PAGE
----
Tourists Find 90-day Visas Are Less Frequent

By Andrew Rulseh Kasper - of the A.M. Costa Rica staff


The following article appeared in the January 10 edition of A.M. Costa Rica.  It has been faithfully reproduced in the Boomers Offshore newsletter. 

I felt it important (and necessary) to make some editorial comments regarding this article.  Those comments are noted [ED] and appear in RED.

The ability to continually renew a three-month visa in Costa Rica is a lifeline for many perpetual tourists here. But with official attitudes toward the practice changing and immigration agents granted large amounts of discretionary power, entering the country can be like rolling the dice: A person can land anywhere between zero and 90.

passport stamps

One expat, a business owner in Costa Rica and self-proclaimed perpetual tourist for the last seven years, said on a recent trip out of the country to renew his 90-day visa via Panama, he spent one night across the border and upon re-entry was only granted five days permission to be in Costa Rica. He claimed to have had a bus ticket signifying he would be leaving again within 90 days, a standard requirement made by some border agents, but that he was unsuccessful in trying to persuade three separate border agents to grant him the full 90-day stay.

The man acknowledged that he had overstayed his previous 90-day permission in Costa Rica by a week or so but complained that the decision by the border agents was arbitrary and possibly done out of spite against perpetual tourists like himself. Many other expats, perpetual tourists, have reported similar treatment while others have said they have had little to no problems receiving the maximum 90 days for their North American tourists visas. But most all agree that for years 90 days has been the golden standard. That may not be so anymore.  [ED] The question must be asked, how can the border guards be able to get away with such arbitrary application of the law?  The answer is equally as simple... laws are written to be intentionally ambiguous.  If laws were written to be absolute and required no interpretation, then there would be no doubt and border crossing guards would not have this leeway.  People would know where they stand and the opportunity to bribe border officials would be drastically reduced.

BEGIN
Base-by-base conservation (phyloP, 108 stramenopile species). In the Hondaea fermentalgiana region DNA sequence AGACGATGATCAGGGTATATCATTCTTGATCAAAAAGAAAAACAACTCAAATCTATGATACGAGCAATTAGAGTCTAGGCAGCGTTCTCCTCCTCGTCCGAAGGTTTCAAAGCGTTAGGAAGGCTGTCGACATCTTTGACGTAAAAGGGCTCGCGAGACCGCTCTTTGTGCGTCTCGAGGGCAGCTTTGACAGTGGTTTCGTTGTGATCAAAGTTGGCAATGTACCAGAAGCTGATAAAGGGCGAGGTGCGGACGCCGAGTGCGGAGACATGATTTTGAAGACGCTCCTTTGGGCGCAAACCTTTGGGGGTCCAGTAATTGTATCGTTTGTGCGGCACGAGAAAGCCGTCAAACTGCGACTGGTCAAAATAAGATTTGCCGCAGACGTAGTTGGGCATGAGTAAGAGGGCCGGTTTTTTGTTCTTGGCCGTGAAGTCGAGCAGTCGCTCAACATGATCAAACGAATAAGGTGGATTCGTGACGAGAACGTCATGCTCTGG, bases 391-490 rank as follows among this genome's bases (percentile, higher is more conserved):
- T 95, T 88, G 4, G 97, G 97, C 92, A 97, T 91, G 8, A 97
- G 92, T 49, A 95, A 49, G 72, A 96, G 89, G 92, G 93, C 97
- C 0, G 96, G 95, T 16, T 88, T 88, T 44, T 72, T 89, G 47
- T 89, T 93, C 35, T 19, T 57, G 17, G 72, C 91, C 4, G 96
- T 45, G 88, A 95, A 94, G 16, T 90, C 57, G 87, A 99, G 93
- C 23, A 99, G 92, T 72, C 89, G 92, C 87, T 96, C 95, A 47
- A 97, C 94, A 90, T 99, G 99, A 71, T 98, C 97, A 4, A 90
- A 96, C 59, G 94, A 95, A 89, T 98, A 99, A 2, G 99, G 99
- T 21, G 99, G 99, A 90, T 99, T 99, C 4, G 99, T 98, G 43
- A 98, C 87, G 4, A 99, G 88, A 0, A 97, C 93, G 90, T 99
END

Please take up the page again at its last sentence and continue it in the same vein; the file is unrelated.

Mario Zamora Cordero is the minister of Seguridad Pública and former director de Dirección General de Migración y Extranjeria. He affirmed that a 90-day stay in the country is not guaranteed. The maximum is 90 days, he said. Agents are trying to close the doors on the type of pseudo-residency many perpetual tourists hold, he said, adding that, for whatever reason expats are living in Costa Rica, whether because of an investment in a business or for work, there is a legal immigration status that exists for them.

“The problem is that people have become accustomed to prolonging their status as tourists,” Zamora said. “What we are trying to do now is normalize the situation.”  [ED] Then please write laws that are clear and require ZERO interpretation!

He claimed the loose practice started years ago when the immigration agency didn't have the capacity to attend to all the people who were coming to the country seeking some sort of residency status. He said now the process is easier, the laws are in English and it does not require any legal assistance to make an appoint with immigration and present documents for the purpose of obtaining an upgraded status. He said most times the steps are easy and simple.   [ED] While this might be true in theory, an experienced and qualified immigration attorney knows all the shortcuts and tricks that are needed to make it through Costa Rica's quagmire of bureaucracy.